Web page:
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Saturday, February 27, 2016

Awash in Support? What I've Learned from My Kindle Scout Campaign

It's down to the wire. Tomorrow is the last day to nominate Awash in Talent in the Kindle Scout program. The campaign ends at midnight EDT February 28/29, so if you're looking at this on Leap Year Day, you've missed your chance.

On Leap Year Day, I'll look at my final figures and keep my fingers crossed that someone at Kindle Press loves my dear unusual Awash in Talent enough to publish it on its own strengths and on the support I've been able to muster. Because although a high number of nominations is probably interesting to Kindle Press, the human beings who staff it have the final say as to whether they'll put the time and effort into ensuring any book's success. It's a great policy for quality assurance—I know as a publisher that we can't give our utmost to a book if we don't adore it. There's too much hard, annoying, nasty stuff that goes on behind the scenes of publishing. Without the love, it isn't worth it.

I'll also reflect on the things I've learned during the Kindle Scout campaign. During this grueling month of trying to get the word about Awash in Talent to the right readers, I've learned more than I can possibly express here. Some of it was technical, such as how to pin a Tweet to the top of your profile so it doesn't get lost in the all the retweeting support you're happy to do for other authors. Some of it was basic marketing, such as how a good book cover can keep a book trending, but it's got to already be trending, because people can't be drawn in by a cover they don't see.

Most importantly, I've learned that if you ask a person a favor, they won't do it for you unless there's some love between you. In the past, I've had some positive outcomes from going outside my comfort zone to ask for what I want. This time around, I asked a few media outlets to cover Awash in Talent's Kindle Scout campaign, outlets I thought might have an interest because they love Providence as much as I do. Mostly I got frozen out. The few I got responses from weren't willing to share the link because it felt like advertising. Is it advertising when you're looking for nonmonetary support? When you wish to share your enthusiasm for a place with people you think also might be enthused? I must not have offered enough benefit to these outlets. Because there's another side to the story.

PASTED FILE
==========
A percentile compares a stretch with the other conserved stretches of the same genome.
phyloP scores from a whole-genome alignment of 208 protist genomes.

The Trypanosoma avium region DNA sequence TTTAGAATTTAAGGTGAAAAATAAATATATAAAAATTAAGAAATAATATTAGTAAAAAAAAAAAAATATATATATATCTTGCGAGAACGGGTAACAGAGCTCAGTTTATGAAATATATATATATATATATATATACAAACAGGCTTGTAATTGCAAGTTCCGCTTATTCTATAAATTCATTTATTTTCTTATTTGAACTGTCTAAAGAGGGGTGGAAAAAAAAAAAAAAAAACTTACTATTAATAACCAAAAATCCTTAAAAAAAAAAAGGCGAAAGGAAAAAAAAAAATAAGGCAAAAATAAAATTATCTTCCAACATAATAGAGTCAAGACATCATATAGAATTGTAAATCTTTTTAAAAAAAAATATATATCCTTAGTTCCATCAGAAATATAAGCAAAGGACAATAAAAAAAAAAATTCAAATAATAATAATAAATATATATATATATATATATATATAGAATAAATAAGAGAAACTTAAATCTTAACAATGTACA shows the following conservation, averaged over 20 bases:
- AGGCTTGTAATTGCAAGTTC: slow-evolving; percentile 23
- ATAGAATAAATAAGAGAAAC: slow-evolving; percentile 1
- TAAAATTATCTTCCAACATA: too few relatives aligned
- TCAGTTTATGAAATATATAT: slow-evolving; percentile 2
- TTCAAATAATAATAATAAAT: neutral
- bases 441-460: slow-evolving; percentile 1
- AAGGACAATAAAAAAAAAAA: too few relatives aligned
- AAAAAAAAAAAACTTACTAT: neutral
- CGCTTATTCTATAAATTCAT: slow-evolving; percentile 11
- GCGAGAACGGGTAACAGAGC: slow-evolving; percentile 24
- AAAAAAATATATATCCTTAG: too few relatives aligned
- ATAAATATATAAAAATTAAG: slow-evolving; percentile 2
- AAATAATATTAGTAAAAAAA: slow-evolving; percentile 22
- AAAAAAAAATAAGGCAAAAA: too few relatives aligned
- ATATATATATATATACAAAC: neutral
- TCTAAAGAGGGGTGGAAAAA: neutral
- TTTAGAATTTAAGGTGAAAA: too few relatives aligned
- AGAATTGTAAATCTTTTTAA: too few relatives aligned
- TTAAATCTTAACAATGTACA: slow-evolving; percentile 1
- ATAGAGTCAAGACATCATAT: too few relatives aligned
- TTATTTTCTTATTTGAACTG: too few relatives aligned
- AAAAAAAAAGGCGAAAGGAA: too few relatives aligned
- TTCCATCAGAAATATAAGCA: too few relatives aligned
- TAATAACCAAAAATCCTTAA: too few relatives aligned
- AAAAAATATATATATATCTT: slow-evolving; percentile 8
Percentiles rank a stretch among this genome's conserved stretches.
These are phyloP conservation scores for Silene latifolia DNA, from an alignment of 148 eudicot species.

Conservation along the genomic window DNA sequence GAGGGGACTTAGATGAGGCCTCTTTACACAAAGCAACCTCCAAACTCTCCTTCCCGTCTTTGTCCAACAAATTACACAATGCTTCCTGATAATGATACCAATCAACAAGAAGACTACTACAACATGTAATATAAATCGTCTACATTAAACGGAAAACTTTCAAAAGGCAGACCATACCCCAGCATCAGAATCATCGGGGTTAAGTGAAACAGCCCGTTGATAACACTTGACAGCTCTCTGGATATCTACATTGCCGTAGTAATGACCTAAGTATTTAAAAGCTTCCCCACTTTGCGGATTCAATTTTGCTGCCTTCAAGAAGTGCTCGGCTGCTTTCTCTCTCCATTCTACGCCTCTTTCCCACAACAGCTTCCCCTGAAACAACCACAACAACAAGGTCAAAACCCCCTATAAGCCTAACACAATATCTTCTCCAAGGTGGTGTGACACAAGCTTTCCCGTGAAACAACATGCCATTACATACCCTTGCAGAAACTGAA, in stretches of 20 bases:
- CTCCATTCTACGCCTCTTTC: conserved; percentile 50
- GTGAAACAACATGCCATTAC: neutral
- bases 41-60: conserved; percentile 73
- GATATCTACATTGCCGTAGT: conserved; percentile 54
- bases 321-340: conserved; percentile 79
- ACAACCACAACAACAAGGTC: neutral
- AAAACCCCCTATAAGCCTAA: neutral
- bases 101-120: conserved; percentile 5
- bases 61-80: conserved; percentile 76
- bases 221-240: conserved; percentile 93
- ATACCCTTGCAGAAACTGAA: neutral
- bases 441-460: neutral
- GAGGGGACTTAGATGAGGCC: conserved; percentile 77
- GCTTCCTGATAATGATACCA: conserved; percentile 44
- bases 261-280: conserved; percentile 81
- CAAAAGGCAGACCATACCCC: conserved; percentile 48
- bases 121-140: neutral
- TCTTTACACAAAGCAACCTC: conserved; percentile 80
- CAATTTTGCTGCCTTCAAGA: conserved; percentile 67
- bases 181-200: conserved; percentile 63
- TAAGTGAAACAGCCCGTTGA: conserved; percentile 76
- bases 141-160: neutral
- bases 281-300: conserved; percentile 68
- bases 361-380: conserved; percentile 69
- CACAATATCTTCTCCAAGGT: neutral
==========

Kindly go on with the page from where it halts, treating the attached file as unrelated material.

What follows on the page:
This graphic, so helpful to an author's self-esteem, shows how many hours
the book was "Hot & Trending" each day through 2/16.
The first time Awash in Talent was "Hot & Trending," at the beginning of the campaign, was the direct result of an email I sent to an exclusive circle of about 30 people. All were either related to me by blood or love, or we had a mutually beneficial working relationship. Their support at this crucial time gave me a warm and fuzzy feeling I'm not accustomed to. They like me! They really like me! All I had to do was ask for their support and they gave it. Those are some endorphins!

I think there was quite a bit of helpful sharing going on from this group, but the only evidence I have is that my brother and brother-in-law mentioned me twice on their popular podcast (Episode 19, minute mark 13:22 and Episode 20, minute mark 13:56).

The Crazy Mind interviewed me and produced some scintillating conversation, too.

The second, even more spectacular, and apparently final spell of "Hot & Trending" was another direct result of asking for support. This time, the group I asked was my high school graduating class. I didn't expect the beautiful outpouring of faith, and it was beautiful. I'm so moved. I think perhaps the connection between human beings becomes really strong when you've spent hours and hours in a room together, as you do in school. The connection lasts a long time, too, because I'm not exactly a recent high school grad. I feel inspired to do a book event or two in my hometown area now, so I can be with my amazing supporters, and get some more endorphins.

I'm also doing that thing the publishing industry declares necessary for building a relationship with new readers: starting a newsletter. You can sign up for my newsletter by putting your email in the box at the top of this post or at this cute page. You likely won't receive anything for a month or two while I sort out the chaos of my writing life. When those rare messages finally come, you won't regret having signed up.

Just to remind you, midnight EST on February 28 is your last chance to nominate Awash in Talent. You'll think it's worthwhile if you like books with heartfelt, developed characters and unpredictable plots, Rhode Island and other exotic locations, fantastic powers, and realistic yearnings of the heart. Emily, Kelly, and Patricia are characters whose story demanded to be told, and who would love to meet all you wonderful readers in the published book.

If you haven't done it yet, you can still be my personal hero by nominating Awash in Talent or by sharing the link with readers you think might enjoy it via social media, email, phone calls, anything that works!

Whatever the outcome, I know I've done everything in my power. That doesn't stop the nerves, though! Thank you so much for going through this challenging experience in hope with me.

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